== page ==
Address correspondence to Liane Ginsburg, Ph.D., Assistant Professor, School of Health Policy and Management, Atkinson Faculty of Liberal and Professional Studies, York University, 4700 Keele Street, Toronto, ON, Canada M3J 1P3. Peter G. Norton, M.D., C.C.F.P., F.C.F.P., is Professor and Head at the Department of Family Medicine, University of Calgary, Calgary, AB. Ann Casebeer, Ph.D., is Associate Professor and Steven Lewis, M.A., is Adjunct Professor at the Department of Community Health Sciences, University of Calgary, Calgary, AB.
An Educational Intervention to Enhance Nurse Leaders' Perceptions of Patient Safety Culture
Article first published online: 11 APR 2005
Health Services Research
Volume 40, Issue 4, pages 997–1020, August 2005
How to Cite
Ginsburg, L., Norton, P. G., Casebeer, A. and Lewis, S. (2005), An Educational Intervention to Enhance Nurse Leaders' Perceptions of Patient Safety Culture. Health Services Research, 40: 997–1020. doi: 10.1111/j.1475-6773.2005.00401.x
- Issue published online: 11 APR 2005
- Article first published online: 11 APR 2005
- Patient safety;
- safety culture;
- training intervention
Objective. To design a training intervention and then test its effect on nurse leaders' perceptions of patient safety culture.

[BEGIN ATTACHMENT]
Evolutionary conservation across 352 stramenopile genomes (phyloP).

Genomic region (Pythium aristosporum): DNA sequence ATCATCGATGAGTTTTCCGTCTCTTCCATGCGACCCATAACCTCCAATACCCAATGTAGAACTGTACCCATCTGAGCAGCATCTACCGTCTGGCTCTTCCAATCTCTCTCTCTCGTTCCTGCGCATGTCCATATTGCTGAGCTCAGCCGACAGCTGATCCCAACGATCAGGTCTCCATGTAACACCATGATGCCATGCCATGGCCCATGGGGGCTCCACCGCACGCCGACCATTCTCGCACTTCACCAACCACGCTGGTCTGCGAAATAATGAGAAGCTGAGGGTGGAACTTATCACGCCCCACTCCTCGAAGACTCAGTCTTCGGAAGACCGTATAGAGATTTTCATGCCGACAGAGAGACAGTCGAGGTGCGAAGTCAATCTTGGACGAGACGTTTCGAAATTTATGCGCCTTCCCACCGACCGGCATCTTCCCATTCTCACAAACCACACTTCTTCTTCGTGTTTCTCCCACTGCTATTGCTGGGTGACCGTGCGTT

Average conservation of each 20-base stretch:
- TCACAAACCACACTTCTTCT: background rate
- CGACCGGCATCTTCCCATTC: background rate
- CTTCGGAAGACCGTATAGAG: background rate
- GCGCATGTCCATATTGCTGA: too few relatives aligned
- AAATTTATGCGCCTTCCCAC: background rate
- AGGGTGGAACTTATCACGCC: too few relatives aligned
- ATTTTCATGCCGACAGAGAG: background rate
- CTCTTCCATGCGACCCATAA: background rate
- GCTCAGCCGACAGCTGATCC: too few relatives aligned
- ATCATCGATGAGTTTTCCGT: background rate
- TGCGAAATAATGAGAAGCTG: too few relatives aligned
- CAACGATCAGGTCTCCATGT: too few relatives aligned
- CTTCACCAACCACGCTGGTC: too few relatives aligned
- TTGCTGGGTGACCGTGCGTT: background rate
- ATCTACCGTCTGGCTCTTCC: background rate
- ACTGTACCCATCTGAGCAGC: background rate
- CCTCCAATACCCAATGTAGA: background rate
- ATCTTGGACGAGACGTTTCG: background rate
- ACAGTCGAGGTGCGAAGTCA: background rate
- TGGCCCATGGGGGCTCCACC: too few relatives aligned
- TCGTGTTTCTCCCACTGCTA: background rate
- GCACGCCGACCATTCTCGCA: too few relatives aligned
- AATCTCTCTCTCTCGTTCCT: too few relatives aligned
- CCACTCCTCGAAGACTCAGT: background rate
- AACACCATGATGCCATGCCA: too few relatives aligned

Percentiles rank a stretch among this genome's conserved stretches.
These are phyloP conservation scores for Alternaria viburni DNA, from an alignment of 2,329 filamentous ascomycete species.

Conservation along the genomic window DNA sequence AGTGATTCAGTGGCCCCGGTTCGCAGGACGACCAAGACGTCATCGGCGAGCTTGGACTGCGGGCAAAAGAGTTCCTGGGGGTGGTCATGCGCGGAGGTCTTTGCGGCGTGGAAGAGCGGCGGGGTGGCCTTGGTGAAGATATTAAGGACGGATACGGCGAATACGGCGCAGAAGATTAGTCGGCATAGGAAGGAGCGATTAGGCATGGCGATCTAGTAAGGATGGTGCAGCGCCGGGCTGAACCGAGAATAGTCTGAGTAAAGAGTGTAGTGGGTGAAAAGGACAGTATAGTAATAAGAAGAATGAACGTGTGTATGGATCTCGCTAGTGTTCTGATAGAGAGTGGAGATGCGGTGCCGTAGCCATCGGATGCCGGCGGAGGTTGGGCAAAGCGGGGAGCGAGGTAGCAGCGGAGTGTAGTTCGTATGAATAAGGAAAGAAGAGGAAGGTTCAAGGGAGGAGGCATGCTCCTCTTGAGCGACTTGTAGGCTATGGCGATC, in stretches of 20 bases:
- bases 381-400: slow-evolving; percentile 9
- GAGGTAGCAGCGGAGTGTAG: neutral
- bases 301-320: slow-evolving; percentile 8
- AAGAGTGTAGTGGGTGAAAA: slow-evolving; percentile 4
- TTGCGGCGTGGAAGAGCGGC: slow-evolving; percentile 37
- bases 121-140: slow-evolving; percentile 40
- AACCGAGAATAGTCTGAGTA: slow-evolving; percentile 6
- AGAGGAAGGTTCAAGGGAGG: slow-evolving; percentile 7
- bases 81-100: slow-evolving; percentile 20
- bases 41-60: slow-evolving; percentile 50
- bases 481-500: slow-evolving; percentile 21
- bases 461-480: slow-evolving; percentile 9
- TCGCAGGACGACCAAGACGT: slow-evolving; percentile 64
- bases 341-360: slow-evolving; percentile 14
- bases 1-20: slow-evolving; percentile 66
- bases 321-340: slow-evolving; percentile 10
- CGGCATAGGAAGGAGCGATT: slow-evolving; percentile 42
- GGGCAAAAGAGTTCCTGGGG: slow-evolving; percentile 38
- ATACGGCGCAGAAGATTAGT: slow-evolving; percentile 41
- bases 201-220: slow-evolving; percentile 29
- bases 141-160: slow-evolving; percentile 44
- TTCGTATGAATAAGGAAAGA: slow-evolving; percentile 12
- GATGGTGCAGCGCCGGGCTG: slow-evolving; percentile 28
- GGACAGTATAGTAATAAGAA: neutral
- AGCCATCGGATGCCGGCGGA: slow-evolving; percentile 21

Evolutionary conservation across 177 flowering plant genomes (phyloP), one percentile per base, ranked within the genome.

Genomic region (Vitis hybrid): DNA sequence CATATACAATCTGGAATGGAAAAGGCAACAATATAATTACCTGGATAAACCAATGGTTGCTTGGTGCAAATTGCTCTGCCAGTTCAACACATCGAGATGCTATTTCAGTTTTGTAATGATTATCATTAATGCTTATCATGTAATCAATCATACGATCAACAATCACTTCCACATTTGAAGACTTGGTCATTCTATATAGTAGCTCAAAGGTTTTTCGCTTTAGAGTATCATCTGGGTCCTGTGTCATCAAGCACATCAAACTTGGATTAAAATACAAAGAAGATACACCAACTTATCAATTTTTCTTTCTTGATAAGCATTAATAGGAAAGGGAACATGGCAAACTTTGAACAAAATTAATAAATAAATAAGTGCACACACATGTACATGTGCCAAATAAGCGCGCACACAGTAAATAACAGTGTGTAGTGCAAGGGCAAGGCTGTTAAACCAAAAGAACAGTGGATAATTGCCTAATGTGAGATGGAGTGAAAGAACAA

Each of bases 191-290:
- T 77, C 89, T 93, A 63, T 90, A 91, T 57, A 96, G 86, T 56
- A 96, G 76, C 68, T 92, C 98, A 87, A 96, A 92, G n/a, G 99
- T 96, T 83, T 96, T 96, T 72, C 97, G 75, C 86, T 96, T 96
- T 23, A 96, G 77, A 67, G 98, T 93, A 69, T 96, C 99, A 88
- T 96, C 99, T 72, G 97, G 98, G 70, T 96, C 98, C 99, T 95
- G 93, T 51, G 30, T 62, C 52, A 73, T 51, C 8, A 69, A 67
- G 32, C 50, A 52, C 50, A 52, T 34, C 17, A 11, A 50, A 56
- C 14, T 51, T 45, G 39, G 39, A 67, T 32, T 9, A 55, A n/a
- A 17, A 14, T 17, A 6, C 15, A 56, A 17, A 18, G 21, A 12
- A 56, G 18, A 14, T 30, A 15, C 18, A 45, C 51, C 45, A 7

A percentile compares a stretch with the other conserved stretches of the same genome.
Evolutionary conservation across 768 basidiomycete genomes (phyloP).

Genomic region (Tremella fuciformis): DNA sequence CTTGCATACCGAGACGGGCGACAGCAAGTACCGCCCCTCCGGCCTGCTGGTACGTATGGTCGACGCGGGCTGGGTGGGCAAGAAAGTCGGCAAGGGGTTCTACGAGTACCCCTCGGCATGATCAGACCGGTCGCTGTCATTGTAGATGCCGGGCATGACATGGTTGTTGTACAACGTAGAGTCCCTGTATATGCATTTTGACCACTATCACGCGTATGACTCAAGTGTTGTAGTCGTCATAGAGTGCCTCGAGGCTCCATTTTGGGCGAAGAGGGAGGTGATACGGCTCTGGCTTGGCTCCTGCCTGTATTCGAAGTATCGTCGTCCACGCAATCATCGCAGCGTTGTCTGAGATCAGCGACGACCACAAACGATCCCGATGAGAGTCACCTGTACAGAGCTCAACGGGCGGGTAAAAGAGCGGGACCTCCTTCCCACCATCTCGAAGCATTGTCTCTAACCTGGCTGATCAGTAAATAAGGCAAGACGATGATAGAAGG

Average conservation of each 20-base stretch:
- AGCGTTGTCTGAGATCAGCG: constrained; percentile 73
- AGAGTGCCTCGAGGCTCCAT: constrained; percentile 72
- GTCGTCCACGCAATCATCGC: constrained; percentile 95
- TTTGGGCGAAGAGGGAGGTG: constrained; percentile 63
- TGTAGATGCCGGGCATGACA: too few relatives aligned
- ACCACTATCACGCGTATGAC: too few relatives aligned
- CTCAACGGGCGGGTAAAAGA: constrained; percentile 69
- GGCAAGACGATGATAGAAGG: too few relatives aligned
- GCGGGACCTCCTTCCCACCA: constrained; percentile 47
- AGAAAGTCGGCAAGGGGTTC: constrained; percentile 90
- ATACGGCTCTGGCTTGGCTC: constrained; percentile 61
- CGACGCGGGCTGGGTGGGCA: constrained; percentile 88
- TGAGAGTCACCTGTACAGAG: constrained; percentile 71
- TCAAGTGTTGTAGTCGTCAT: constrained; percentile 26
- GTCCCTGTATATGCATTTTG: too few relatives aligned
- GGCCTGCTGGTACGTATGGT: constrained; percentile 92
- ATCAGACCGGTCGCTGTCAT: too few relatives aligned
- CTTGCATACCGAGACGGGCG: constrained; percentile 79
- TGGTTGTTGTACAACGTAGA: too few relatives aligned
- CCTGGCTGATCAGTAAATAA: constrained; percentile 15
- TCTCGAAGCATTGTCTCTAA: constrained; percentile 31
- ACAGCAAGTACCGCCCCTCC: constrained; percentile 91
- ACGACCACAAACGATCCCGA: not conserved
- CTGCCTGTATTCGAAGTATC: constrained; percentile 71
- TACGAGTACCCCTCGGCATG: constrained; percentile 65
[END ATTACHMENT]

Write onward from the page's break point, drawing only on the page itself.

Study Setting. Three hundred and fifty-six nurses in clinical leadership roles (nurse managers and educators/CNSs) in two Canadian multi-site teaching hospitals (study and control).
Study Design. A prospective evaluation of a patient safety training intervention using a quasi-experimental untreated control group design with pretest and posttest. Nurses in clinical leadership roles in the study group were invited to participate in two patient safety workshops over a 6-month period. Individuals in the study and control groups completed surveys measuring patient safety culture and leadership for improvement prior to training and 4 months following the second workshop.
Extraction Methods. Individual nurse clinical leaders were the unit of analysis. Exploratory factor analysis of the safety culture items was conducted; repeated-measures analysis of variance and paired t-tests were used to evaluate the effect of the training intervention on perceived safety culture (three factors). Hierarchical regression analyses looked at the influence of demographics, leadership for improvement, and the training intervention on nurse leaders' perceptions of safety culture.
Principal Findings. A statistically significant improvement in one of three safety culture measures was shown for the study group (p<.001) and a significant decline was seen on one of the safety culture measures for the control group (p<.05). Leadership support for improvement was found to explain significant amounts of variance in all three patient safety culture measures; workshop attendance explained significant amounts of variance in one of the three safety culture measures. The total R2 for the three full hierarchical regression models ranged from 0.338 and 0.554.
Conclusions. Sensitively delivered training initiatives for nurse leaders can help to foster a safety culture. Organizational leadership support for improvement is, however, also critical for fostering a culture of safety. Together, training interventions and leadership support may have the most significant impact on patient safety culture.